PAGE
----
[23] George Washington Carver, Bless Your Heart (Eden Prairie, MN: Heartland Samplers, Inc., 1990), Vol. 7, p. 12.

[24] Joseph Herbert Appel, The Business Biography of John Wanamaker, Founder and Builder (New York: The Macmillan Company, 1930), p. 55, account by John Wanamaker, 1919.

[25] Joseph Herbert Appel, The Business Biography of John Wanamaker, Founder and Builder (New York: The Macmillan Company, 1930), p. 208, address of William Taft at the dedicated of Wanamaker’s Philadelphia store, December 30, 1911.

[26] Joseph H. Appel, The Business Biography of John Wanamaker: Founder and Builder (New York: The Macmillan Company, 1930), pp. 205-206, address of William Taft at the dedicated of Wanamaker’s Philadelphia store, December 30, 1911.

[27] Joseph Herbert Appel, The Business Biography of John Wanamaker, Founder and Builder (New York: The Macmillan Company, 1930), p. 208, dedication tablet placed at Wanamaker’s Philadelphia store, December 30, 1911.

[28] Joseph Herbert Appel, The Business Biography of John Wanamaker, Founder and Builder (New York: The Macmillan Company, 1930), p. 291, John Wanamaker’s address to the press, September 28, 1921.

[29] H.R. Warfel, Noah Webster, Schoolmaster to America (New York: MacMillan Co, 1936). See also reprints of Webster’s works such as William Webster, A Sequel to Webster’s Elementary Spelling Book (Philadelphia: J.B. Lippincott Company, 1845), “Webster the Schoolmaster of Our Republic” from Glance at the Metropolis.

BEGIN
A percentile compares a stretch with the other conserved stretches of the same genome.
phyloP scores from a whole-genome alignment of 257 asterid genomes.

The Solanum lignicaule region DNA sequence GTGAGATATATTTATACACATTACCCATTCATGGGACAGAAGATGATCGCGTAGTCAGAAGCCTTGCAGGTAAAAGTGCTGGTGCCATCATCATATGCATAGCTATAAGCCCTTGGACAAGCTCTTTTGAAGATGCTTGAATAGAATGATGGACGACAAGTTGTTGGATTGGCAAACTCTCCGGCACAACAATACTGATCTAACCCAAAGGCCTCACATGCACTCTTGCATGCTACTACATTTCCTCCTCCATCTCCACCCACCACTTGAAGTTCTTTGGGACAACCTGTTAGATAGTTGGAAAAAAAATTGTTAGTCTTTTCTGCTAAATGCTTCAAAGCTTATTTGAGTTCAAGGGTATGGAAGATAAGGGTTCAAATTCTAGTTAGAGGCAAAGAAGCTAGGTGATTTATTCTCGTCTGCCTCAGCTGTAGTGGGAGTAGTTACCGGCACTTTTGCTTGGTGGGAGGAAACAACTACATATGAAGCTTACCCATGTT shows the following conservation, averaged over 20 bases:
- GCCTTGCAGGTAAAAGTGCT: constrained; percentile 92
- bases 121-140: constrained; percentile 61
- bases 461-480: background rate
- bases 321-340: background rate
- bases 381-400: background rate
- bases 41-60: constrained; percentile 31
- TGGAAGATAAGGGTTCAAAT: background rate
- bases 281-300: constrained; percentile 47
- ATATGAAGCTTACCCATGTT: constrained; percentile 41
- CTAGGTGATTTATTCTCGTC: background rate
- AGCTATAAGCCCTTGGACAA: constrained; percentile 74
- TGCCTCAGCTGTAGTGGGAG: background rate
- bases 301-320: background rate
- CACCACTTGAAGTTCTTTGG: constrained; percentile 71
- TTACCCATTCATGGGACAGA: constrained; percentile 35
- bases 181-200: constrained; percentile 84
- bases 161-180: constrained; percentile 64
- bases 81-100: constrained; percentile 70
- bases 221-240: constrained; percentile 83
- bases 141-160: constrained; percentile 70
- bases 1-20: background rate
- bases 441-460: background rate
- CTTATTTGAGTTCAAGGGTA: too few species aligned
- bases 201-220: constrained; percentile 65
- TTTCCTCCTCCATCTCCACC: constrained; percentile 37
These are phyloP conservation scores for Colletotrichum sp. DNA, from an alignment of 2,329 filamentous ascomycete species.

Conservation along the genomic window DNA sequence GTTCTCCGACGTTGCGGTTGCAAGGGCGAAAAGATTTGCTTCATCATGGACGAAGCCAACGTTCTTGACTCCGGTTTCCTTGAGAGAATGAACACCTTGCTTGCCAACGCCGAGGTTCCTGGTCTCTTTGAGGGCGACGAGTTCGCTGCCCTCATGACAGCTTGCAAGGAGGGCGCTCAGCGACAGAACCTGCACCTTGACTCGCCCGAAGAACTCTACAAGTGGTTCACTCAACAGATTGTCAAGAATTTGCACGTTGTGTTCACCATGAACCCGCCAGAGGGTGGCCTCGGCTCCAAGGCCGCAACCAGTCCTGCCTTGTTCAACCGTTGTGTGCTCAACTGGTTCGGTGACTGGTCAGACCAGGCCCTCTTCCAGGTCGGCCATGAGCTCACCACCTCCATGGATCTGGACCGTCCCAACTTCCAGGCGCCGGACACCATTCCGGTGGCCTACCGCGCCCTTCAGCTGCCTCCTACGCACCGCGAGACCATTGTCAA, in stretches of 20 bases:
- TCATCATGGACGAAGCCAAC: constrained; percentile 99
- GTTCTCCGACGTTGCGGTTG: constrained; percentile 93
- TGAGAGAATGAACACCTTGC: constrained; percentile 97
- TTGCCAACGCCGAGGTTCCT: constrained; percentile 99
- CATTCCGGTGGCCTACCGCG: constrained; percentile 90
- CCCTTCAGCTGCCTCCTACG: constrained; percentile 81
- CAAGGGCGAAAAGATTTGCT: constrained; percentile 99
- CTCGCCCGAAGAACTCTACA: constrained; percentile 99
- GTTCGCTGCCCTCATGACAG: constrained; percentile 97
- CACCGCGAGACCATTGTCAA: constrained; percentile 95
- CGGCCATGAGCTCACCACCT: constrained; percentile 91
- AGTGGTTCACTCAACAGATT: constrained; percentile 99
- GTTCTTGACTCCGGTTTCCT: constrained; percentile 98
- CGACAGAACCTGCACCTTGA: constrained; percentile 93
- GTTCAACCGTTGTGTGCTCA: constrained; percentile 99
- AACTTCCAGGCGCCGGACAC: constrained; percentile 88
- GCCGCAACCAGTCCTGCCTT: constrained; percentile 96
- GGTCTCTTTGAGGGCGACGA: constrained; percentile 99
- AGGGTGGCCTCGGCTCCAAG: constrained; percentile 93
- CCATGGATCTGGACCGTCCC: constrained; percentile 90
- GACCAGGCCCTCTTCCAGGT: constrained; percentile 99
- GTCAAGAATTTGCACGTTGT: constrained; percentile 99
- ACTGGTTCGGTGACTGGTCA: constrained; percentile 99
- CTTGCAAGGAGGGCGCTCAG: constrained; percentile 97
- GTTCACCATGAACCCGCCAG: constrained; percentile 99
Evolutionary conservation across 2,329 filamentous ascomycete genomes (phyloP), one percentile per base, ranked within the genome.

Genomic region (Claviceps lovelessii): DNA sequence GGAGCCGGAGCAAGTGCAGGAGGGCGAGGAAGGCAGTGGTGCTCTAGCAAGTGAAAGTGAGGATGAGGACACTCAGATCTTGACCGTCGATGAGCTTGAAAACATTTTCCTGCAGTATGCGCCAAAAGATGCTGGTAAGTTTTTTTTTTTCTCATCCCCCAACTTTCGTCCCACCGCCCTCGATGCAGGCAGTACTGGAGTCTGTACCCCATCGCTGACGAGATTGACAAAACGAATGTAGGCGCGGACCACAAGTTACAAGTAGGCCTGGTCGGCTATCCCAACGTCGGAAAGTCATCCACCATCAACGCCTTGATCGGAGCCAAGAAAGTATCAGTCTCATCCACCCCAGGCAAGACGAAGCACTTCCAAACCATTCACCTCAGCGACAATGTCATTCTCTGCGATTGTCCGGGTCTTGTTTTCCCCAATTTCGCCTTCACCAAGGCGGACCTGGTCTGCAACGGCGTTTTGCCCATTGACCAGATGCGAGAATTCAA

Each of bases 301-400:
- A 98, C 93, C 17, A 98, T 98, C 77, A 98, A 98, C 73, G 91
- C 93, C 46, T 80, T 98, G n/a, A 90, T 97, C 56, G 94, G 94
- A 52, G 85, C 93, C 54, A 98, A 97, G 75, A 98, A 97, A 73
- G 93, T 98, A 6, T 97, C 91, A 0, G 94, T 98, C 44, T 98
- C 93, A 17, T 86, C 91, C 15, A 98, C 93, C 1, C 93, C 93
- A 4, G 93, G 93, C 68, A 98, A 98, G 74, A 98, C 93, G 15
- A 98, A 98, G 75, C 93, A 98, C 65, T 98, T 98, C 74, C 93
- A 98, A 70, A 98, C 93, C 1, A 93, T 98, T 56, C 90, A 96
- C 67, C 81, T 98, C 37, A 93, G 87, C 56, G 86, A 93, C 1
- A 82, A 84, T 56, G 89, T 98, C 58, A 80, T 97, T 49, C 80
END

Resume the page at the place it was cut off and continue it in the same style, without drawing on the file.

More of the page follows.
[30] Richard M. Rollins, The Long Journey of Noah Webster (Pennsylvania: University of Pennsylvania Press, 1980), p. 35.

[31] Noah Webster, The American Spelling Book (Boston: 1806), p. 156, “A Moral Catechism.”

[32] Noah Webster, A Collection of Papers on Political, Literary, and Moral Subjects (New York: Webster & Clark, 1843), p. 291, to David McClure on October 25, 1836.

[33] Annals of the Early Settlers Association of Cuyahoga County Ohio (Cleveland: 1895), Vol. III, No. V, p. 126.

[34] Encyclopaedia Britannica (New York: Encyclopaedia Britannica Inc., 1911), Vol. XXVIII, p. 463, s.v. “Webster, Noah,”; and John S. Morgan, Noah Webster (New York: Mason/Charter, 1975), p. 183.

[35] Noah Webster, An American Dictionary of the English Language (New York: S. Converse, 1828), Vol. II, s.v. “man”

[36] Noah Webster, An American Dictionary of the English Language (New York: S. Converse, 1828), Vol. I, s.v. “heart.”

[37] Noah Webster, An American Dictionary of the English Language (New York: S. Converse, 1828), Vol. I, “Author’s Preface.”

[38] Dictionary of American Biography (New York: Charles Scribner’s Sons, 1936), Vol. 19, pp. 594-597, s.v. “Webster, Noah.”

[39] William Webster, A Sequel to Webster’s Elementary Spelling Book (Philadelphia: J.B. Lippincott Company, 1845), “Webster the Schoolmaster of Our Republic” from Glance at the Metropolis.

[40] William Webster, A Sequel to Webster’s Elementary Spelling Book (Philadelphia: J.B. Lippincott Company, 1845), inside front cover.

[41] See, for example, Benjamin Franklin Crawford, William Holmes McGuffey: The Schoolmaster to Our Nation (Delaware, OH: Carnegie Church Press, 1963); etc.

[42] “McGuffey, William Holmes,” The Columbia Encyclopedia (at: https://www.encyclopedia.com/people/social-sciences-and-law/education-biographies/william-holmes-mcguffey); William H. McGuffey, The First Reader For Young Children (Cincinnati: Truman and Smith, 1983 reprint of original published in 1836), Introduction.